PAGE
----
Threatened Pygmy Rabbit Released in Wild

Here we have another species that ends up with the short end of the stick with regard to habitat conflicts on public lands.  

Picture: Washington Department Fish & Game

“EPHRATA, Wash. – Wildlife officials Tuesday released 20 Columbia Basin pygmy rabbits that were raised in captivity to a sagebrush-covered area of central Washington state where their ancestors roamed before teetering on the edge of extinction.”   Read More from the Register-Guard…

3 Responses to “Threatened Pygmy Rabbit Released in Wild”

  1. kt Says:

    This species is even more dependent on sagebrush, especially thick dense sagebrush (the kind the ranchers hate and love to get agencies to “thin” or “manipulate” as a “hazardous fuel” these days ), than sage grouse.

    The Columbia Basin DPS of the pygmy rabbit is a tale of Fish and Wildlife Service failing to act on listing under the ESA until these rabbits were nearly gone in the wild. Their numbers were so reduced that the genetic problems that plague small populations were in play. We heard all those assurances of Ed Bangs at the afternoon session of the Wolf Hearing about how FWS would act ever-so-promptly to step in if problems arose under STATE management of de-listed wolves. Despite warnings from biologists for years, the STATE of Washington continued to let cattle graze and trample pygmy habitats up until the only population, at Sagebrush Flat, was almost gone. Only litigation forced FWS to list the Columbia Basin rabbits.

    Here is a link to a petition for ESA listing of the pygmy rabbit in other western states. http://www.onda.org/protecting-wildlife-and-clean-water/imperiled-species/pygmy-rabbit/more-info-on-pygmy-rabbit/Pygmy%20Rabbit%20Petition%20List.pdf/view

    Of course, Listing for this species in other areas is being fiercely resisted by Fish and Wildlife Service and the livestock industry. Livestock grazing is a major impact to pygmies – altering the composition of the sagebrush plant communities, breaking off sagebrush and “thinning” the cover these rabbits need to screen them from predators, and also trampling and collapsing their burrows. They get walloped at every level by cows.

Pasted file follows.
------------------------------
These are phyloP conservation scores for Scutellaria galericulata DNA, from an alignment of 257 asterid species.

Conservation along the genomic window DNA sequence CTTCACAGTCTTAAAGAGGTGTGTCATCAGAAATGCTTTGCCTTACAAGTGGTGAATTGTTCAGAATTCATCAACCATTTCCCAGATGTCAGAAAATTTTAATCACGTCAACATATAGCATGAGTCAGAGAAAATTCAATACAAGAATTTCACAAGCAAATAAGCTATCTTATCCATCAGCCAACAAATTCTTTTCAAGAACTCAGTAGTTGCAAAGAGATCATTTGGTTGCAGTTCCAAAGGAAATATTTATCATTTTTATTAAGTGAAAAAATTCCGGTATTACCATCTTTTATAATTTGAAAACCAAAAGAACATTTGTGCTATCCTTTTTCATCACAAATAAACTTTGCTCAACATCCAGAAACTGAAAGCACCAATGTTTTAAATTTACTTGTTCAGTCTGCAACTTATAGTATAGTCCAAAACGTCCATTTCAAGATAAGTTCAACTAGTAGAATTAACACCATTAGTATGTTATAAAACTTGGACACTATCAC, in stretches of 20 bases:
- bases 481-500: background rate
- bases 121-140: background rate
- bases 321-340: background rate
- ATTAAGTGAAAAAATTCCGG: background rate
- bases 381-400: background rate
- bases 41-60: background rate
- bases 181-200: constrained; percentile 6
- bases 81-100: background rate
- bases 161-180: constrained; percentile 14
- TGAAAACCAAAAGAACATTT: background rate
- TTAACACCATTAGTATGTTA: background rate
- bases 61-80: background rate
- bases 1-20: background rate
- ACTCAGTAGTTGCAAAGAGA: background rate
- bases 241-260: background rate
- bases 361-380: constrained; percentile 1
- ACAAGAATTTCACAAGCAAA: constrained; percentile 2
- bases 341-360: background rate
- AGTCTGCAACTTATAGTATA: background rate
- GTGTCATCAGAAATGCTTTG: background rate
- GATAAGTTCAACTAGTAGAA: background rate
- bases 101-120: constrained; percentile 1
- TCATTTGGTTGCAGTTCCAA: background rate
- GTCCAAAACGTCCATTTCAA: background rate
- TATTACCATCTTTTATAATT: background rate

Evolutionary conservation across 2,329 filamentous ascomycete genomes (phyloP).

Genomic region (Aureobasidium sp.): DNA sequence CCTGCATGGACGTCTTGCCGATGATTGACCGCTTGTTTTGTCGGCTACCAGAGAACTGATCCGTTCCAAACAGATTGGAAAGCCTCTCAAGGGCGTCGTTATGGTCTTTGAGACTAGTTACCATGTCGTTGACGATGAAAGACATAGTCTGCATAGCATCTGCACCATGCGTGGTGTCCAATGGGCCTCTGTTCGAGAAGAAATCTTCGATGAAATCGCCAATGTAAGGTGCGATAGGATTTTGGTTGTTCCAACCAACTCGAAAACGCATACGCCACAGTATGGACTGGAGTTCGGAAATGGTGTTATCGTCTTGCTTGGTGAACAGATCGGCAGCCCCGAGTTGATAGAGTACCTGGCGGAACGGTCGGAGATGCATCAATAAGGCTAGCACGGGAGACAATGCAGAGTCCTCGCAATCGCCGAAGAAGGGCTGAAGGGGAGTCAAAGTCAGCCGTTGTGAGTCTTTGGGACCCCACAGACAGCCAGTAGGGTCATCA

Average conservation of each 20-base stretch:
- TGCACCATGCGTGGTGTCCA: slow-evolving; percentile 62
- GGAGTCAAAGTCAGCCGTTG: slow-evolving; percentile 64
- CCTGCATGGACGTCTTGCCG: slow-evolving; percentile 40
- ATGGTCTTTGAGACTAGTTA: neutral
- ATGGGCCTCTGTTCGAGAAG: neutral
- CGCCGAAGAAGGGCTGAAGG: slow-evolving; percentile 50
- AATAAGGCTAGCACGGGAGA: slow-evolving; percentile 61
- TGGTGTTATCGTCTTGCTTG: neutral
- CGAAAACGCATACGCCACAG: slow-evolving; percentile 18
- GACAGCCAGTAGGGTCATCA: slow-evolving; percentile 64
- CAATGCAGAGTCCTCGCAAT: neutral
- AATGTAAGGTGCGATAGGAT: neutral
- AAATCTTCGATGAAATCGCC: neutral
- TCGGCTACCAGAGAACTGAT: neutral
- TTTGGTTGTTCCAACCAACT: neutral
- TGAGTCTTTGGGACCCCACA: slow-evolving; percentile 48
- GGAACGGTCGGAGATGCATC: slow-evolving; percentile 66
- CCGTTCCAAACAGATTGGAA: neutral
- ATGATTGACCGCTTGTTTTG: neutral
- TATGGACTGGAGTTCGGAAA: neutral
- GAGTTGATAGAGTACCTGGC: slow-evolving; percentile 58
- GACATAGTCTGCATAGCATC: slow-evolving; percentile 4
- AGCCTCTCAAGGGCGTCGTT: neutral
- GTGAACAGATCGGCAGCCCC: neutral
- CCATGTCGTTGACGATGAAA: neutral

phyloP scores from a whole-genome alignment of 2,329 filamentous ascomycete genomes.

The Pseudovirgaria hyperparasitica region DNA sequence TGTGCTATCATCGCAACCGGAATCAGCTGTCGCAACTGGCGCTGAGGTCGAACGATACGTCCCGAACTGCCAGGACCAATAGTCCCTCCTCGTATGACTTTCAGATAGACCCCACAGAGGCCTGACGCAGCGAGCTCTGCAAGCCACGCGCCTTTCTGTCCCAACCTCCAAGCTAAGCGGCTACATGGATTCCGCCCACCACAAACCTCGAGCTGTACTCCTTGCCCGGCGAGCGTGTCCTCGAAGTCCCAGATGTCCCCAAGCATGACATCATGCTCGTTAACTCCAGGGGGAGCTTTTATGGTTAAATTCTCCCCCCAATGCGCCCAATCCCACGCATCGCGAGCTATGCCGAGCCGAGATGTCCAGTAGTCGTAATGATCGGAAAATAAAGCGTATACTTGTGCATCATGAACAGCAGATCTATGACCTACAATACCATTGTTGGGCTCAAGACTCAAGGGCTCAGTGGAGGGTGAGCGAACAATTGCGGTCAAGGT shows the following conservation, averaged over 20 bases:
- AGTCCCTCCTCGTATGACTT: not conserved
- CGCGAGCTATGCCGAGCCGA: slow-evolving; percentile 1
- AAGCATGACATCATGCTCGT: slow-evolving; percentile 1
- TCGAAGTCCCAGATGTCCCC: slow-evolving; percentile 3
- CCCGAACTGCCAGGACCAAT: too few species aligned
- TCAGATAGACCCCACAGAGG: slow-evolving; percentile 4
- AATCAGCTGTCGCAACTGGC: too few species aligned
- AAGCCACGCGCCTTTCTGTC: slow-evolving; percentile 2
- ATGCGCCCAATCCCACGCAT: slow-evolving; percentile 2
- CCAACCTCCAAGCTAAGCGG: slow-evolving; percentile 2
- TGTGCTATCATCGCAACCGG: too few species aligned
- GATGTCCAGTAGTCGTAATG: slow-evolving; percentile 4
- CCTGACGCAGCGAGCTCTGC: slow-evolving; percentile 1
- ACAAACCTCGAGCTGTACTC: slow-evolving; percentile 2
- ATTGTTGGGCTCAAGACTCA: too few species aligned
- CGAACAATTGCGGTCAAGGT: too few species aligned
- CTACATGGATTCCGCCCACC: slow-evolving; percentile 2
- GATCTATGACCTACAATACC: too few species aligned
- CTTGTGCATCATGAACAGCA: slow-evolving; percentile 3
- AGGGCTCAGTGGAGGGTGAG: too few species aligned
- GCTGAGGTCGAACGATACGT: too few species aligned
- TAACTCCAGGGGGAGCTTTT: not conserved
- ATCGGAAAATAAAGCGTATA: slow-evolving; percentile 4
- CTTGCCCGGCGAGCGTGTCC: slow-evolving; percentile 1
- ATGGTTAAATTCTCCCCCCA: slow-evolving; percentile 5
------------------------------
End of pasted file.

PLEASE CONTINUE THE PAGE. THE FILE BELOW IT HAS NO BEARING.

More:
2. Alan Gregory Says:

    kt hit the bullseye again. Little known terrestrial critters like the pygmy rabbit have taken the biggest hit of all from public land livestock grazing.

  3. kt Says:

    Here is a link to a Smithsonian site that roughly shows the range of the pygmy rabbit (maximum weight: around one pound). Except the range extends a bit more into both Montana and Wyoming (and into Oil and Gas and Energy destuction crosshairs in WY) than the map shows, and suitable habitats are noe highly fragmented.

    http://www.mnh.si.edu/mna/image_info.cfm?species_id=27

    And what in the world is the “Near” Threatened about?

    Alan, I think I remember you said you were from, or your mother lives in, Idaho. This inconspicuous rabbit was “discovered” fairly late – first collected by C. H. Merriam in the Upper Pahsimeroi near Goldburg. That’s why the “idahoensis” in the scientific name. Merriam set out in 1890 from near Shoshone, rambled about Arco, Pahsimeroi, Wood River, cut south across the Snake, and the Jarbidge country, and ended up at the railhead in Wells, NV. He described the pygmy rabbit as a “characteristic” mammal of the sagebrush country. No longer …


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